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May 28, 2015 — TrackFive

Reverse Panda?: This Month’s Google “Quality Update”

If you’ve been paying attention to site rankings recently at all, you might have noticed some weird stuff happening earlier this month. Rankings were shaken up like Mentos in a bottle of Diet Coke–yet there were alterations to spam filtering— nor any apparent change in Panda or Penguin, according to Google’s quote on Search Engine Land. , However, Google has confirmed that they have released a “quality update” on May 3rd.

This Month’s Google “Quality Update”

“Quality Update”, “Phantom 2” or “Reverse Panda”?

Panda’s updates took a devastating blow to poor quality content whereas the latest update has rewarded the good content. Some websites might have noticed a great improvement in ranking, of course, meaning some others fell behind. It seems like the new update is going after all the same things as Panda…yet Google denies they have involvement with one another. Neither Penguin nor Panda has been changed since last fall, though. The similarities seem too close for this to not be an overlapping update. After all, they all kind of do the same things…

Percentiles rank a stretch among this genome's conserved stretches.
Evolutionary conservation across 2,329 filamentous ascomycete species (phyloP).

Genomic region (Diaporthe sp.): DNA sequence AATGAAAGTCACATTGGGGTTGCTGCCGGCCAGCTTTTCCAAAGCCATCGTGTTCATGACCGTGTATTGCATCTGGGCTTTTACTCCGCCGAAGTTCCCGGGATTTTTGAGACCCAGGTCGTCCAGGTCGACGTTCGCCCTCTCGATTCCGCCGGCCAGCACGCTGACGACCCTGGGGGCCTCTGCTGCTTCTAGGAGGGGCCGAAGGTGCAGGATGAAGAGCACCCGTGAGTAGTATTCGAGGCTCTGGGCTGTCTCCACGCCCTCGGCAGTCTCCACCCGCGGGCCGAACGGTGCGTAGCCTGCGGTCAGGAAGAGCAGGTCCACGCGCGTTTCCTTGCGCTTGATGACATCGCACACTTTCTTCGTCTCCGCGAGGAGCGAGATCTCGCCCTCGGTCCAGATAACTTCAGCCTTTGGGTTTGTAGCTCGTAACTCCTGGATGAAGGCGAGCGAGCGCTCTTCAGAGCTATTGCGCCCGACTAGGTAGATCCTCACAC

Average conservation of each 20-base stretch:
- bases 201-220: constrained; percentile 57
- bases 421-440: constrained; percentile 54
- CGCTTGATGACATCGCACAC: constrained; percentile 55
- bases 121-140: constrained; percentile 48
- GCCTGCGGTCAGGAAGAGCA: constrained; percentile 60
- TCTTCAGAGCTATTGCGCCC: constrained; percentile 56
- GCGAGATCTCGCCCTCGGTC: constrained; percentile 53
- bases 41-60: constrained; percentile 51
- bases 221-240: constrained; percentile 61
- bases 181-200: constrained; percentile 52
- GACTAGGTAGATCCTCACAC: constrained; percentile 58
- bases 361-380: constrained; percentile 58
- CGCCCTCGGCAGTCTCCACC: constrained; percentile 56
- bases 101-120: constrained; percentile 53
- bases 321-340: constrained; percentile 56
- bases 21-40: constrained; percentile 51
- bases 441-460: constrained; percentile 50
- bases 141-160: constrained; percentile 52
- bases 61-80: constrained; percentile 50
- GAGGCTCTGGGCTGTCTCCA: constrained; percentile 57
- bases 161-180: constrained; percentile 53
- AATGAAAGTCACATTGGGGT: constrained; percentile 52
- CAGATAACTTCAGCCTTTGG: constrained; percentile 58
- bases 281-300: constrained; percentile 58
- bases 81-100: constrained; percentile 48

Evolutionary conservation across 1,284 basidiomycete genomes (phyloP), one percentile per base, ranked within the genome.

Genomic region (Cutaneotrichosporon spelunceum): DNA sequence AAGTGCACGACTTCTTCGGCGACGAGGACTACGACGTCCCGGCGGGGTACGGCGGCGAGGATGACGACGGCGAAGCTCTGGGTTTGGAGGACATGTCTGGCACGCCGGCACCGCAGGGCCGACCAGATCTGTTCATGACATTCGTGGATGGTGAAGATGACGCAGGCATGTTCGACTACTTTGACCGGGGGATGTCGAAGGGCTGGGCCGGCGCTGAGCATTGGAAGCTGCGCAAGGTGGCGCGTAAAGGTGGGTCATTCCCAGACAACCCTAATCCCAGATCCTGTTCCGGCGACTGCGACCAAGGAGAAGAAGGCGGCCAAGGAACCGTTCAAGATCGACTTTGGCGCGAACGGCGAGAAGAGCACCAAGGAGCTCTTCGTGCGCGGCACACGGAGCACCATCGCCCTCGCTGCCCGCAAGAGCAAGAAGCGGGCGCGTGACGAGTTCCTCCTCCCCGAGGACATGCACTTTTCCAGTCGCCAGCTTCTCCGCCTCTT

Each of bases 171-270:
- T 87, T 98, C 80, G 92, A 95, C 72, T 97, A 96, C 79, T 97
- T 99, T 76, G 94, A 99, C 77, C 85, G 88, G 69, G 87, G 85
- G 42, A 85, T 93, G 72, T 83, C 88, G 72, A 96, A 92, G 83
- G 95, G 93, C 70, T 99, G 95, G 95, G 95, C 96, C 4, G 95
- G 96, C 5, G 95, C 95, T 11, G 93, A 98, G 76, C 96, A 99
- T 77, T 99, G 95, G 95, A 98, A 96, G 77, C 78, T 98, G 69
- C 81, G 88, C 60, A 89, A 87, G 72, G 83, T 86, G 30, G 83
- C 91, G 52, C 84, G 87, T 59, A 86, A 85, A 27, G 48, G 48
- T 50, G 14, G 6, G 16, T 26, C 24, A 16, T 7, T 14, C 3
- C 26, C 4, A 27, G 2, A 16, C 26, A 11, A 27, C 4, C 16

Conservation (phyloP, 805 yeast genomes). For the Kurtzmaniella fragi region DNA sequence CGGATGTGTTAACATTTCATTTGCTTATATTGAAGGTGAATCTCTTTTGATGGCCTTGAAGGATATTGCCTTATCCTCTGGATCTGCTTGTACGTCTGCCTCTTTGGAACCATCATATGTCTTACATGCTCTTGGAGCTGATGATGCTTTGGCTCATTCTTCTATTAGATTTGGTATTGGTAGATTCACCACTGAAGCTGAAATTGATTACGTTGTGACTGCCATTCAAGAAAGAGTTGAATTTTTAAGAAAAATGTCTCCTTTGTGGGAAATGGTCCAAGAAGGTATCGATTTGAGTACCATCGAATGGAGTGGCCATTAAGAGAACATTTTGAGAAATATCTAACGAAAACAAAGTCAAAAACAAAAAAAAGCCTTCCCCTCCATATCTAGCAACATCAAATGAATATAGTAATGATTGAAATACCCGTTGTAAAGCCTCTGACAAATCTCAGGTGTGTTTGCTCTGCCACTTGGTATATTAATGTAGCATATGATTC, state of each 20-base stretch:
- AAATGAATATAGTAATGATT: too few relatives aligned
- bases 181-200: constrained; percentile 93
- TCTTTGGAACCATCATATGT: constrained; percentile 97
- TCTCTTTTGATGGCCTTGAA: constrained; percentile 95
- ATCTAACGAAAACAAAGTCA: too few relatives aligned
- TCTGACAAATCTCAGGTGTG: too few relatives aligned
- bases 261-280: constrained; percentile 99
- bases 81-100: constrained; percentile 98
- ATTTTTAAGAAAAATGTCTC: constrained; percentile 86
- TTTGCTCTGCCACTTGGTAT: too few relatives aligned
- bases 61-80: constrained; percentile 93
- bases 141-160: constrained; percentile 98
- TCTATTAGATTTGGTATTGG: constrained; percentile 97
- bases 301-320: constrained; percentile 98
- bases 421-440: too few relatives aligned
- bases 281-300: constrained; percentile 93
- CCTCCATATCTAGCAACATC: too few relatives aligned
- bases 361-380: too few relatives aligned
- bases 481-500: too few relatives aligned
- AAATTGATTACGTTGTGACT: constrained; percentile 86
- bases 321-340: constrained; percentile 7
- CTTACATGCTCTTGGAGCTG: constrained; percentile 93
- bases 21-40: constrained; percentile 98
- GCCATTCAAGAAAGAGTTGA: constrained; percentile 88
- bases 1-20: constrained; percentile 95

One question still remains unknown: how is this new algorithm measuring quality anyway?

Who was helped?

The quality update was designed to reward the good stuff and not necessarily just punish the crappy ones. Sites with pages that had low keyword density (below 2%) did better in rankings than ones with heavy-use of those words and search rankings have climbed on sites that have mobile-friendly pages. Pages like Quora, Wonderhowto, Epicurious, and Wikia gained traffic after the update.

Who was hurt?

Pretty much the same sites that get hit by Panda. Such as “how-to” sites and ones that have a large bunch of affiliate links on their pages. Examples of sites that were hurt from the update were, eHow,, HubPages, and Wikihow. According to CNBC, HubPages lost 22% of its site traffic between May 3rd and the week before it.

How to create valuable content:

The best way to protect your pages from the inevitable future updates focusing in on quality, you should have ensured that you just take a refresher course on all that stuff Google warns us about. Avoid user-generated spam, excessive ads on your page, a whole lot of grammar or spelling errors, and including false information or broken links. Google says high-quality content is all about producing that stuff that the people want to see. Ask yourself if what your site is publishing from a credible source, is it chocked full of large numbers of links, are the words useful to the audience, do your pages describe your content accurately, or are your pages busting at the seams with unoriginal text?

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